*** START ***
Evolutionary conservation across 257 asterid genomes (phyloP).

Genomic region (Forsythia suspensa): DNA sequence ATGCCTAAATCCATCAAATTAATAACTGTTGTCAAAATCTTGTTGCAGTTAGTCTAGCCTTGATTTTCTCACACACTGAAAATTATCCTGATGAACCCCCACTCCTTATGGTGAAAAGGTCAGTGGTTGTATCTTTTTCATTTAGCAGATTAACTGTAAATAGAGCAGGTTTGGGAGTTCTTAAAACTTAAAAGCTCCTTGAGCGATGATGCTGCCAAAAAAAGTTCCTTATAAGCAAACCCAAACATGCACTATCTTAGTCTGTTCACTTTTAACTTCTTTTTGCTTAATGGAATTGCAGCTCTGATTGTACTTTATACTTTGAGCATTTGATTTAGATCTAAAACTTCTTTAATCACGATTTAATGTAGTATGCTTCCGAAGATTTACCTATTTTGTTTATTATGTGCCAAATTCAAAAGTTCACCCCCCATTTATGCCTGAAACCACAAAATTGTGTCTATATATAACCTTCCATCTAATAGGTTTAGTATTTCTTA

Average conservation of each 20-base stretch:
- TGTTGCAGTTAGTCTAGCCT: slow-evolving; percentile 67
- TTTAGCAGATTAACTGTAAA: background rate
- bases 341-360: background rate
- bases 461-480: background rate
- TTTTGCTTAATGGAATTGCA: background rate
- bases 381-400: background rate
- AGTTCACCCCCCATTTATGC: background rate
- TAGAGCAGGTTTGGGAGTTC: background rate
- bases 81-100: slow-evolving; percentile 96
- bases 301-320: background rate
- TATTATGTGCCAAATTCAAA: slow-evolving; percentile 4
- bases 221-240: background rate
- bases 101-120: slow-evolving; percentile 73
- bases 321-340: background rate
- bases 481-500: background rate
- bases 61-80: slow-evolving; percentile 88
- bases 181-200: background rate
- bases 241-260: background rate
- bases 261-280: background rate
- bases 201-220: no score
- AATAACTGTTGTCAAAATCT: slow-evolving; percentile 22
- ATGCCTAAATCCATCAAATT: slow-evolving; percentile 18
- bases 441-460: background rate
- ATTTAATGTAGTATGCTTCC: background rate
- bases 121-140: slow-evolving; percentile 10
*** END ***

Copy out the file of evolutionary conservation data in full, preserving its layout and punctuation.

Evolutionary conservation across 257 asterid genomes (phyloP).

Genomic region (Forsythia suspensa): DNA sequence ATGCCTAAATCCATCAAATTAATAACTGTTGTCAAAATCTTGTTGCAGTTAGTCTAGCCTTGATTTTCTCACACACTGAAAATTATCCTGATGAACCCCCACTCCTTATGGTGAAAAGGTCAGTGGTTGTATCTTTTTCATTTAGCAGATTAACTGTAAATAGAGCAGGTTTGGGAGTTCTTAAAACTTAAAAGCTCCTTGAGCGATGATGCTGCCAAAAAAAGTTCCTTATAAGCAAACCCAAACATGCACTATCTTAGTCTGTTCACTTTTAACTTCTTTTTGCTTAATGGAATTGCAGCTCTGATTGTACTTTATACTTTGAGCATTTGATTTAGATCTAAAACTTCTTTAATCACGATTTAATGTAGTATGCTTCCGAAGATTTACCTATTTTGTTTATTATGTGCCAAATTCAAAAGTTCACCCCCCATTTATGCCTGAAACCACAAAATTGTGTCTATATATAACCTTCCATCTAATAGGTTTAGTATTTCTTA

Average conservation of each 20-base stretch:
- TGTTGCAGTTAGTCTAGCCT: slow-evolving; percentile 67
- TTTAGCAGATTAACTGTAAA: background rate
- bases 341-360: background rate
- bases 461-480: background rate
- TTTTGCTTAATGGAATTGCA: background rate
- bases 381-400: background rate
- AGTTCACCCCCCATTTATGC: background rate
- TAGAGCAGGTTTGGGAGTTC: background rate
- bases 81-100: slow-evolving; percentile 96
- bases 301-320: background rate
- TATTATGTGCCAAATTCAAA: slow-evolving; percentile 4
- bases 221-240: background rate
- bases 101-120: slow-evolving; percentile 73
- bases 321-340: background rate
- bases 481-500: background rate
- bases 61-80: slow-evolving; percentile 88
- bases 181-200: background rate
- bases 241-260: background rate
- bases 261-280: background rate
- bases 201-220: no score
- AATAACTGTTGTCAAAATCT: slow-evolving; percentile 22
- ATGCCTAAATCCATCAAATT: slow-evolving; percentile 18
- bases 441-460: background rate
- ATTTAATGTAGTATGCTTCC: background rate
- bases 121-140: slow-evolving; percentile 10